- What is LIBOR Transition?
- Why are the markets moving away from LIBOR as the benchmark rate?
- When are market participants expected to start using RFRs?
- How will LIBOR Transition be achieved?
- What should you be doing now?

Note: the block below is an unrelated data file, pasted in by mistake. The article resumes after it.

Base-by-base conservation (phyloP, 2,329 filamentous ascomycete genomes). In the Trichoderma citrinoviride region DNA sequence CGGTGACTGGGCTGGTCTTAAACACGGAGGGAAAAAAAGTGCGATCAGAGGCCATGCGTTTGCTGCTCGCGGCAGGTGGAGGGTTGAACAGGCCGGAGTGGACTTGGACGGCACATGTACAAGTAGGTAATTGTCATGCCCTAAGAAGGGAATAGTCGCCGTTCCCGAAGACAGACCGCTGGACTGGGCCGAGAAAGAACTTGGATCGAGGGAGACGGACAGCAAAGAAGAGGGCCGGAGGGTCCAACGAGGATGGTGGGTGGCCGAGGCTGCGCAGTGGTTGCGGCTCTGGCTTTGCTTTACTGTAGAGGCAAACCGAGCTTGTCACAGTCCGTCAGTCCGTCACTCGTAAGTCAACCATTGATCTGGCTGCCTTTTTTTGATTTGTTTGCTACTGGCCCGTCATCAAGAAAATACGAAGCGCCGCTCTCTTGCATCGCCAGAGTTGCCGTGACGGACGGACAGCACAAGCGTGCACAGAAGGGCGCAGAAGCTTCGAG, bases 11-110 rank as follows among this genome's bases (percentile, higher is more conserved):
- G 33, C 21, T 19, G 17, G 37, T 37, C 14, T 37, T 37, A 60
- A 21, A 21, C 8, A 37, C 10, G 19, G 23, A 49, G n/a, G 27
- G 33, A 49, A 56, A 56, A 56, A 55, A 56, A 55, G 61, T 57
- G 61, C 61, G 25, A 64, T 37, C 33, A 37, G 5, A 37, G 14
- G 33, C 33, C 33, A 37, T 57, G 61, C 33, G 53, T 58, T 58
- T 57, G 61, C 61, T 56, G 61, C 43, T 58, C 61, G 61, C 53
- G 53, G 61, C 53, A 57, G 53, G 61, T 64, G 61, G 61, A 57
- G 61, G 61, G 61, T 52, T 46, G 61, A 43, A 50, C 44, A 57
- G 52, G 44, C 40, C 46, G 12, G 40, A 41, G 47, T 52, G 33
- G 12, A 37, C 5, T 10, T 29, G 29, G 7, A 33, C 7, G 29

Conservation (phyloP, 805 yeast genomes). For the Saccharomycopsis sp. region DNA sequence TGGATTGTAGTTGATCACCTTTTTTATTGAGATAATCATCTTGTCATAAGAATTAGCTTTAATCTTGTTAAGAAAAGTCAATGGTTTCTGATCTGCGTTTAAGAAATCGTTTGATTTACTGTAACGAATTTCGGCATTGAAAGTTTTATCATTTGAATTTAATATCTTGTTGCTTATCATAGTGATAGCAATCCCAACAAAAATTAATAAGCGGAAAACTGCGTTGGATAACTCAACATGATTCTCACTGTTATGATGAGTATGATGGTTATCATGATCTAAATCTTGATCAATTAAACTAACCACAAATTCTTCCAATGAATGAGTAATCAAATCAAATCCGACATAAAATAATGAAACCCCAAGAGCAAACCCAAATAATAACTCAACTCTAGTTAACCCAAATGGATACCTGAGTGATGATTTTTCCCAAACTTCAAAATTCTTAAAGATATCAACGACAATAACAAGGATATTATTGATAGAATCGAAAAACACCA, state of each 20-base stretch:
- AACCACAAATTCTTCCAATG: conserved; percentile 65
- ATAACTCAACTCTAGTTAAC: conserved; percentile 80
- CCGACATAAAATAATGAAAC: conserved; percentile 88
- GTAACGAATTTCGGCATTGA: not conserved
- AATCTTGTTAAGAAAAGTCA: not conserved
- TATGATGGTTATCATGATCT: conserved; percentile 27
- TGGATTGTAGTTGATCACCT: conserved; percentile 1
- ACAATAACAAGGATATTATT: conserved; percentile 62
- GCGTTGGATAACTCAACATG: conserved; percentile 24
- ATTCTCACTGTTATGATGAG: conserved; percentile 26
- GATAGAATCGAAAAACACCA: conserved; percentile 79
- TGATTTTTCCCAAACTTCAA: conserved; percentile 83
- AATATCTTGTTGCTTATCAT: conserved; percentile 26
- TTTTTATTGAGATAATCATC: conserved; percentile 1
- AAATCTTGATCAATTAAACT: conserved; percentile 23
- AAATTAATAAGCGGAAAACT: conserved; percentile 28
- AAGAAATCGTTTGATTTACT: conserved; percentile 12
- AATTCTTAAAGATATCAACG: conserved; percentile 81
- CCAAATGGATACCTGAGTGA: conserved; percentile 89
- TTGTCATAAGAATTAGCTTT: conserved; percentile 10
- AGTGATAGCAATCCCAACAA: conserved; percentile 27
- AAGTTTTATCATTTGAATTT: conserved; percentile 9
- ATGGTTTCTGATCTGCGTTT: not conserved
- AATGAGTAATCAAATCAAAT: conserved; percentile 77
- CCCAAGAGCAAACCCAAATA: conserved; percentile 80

With the expectation that the publication of the London Interbank Offered Rate (LIBOR) will cease by the end of 2021, financial market participants need to be planning the transition of all LIBOR-based exposures to risk-free interest rates in the next six to twelve months. Working groups for the key currencies have identified the proposed benchmark rate for each of those currencies and are developing recommended conventions for the application of those benchmark rates. In addition, proposed legal drafting for the incorporation of those conventions into existing and new transactions is available. We recently advised the lender on one of the first project financings to be done using SONIA from financial close and we are currently advising on a number of other financings using risk free interest rates. In this briefing, we bring together our experience on these transactions to explore some of the challenges arising in the context of financing structures using interest rate hedging in relation to specific loan interest exposures (as opposed to more generic corporate hedging arrangements), such as project and asset backed finance (as seen in the aviation, real estate and shipping industries).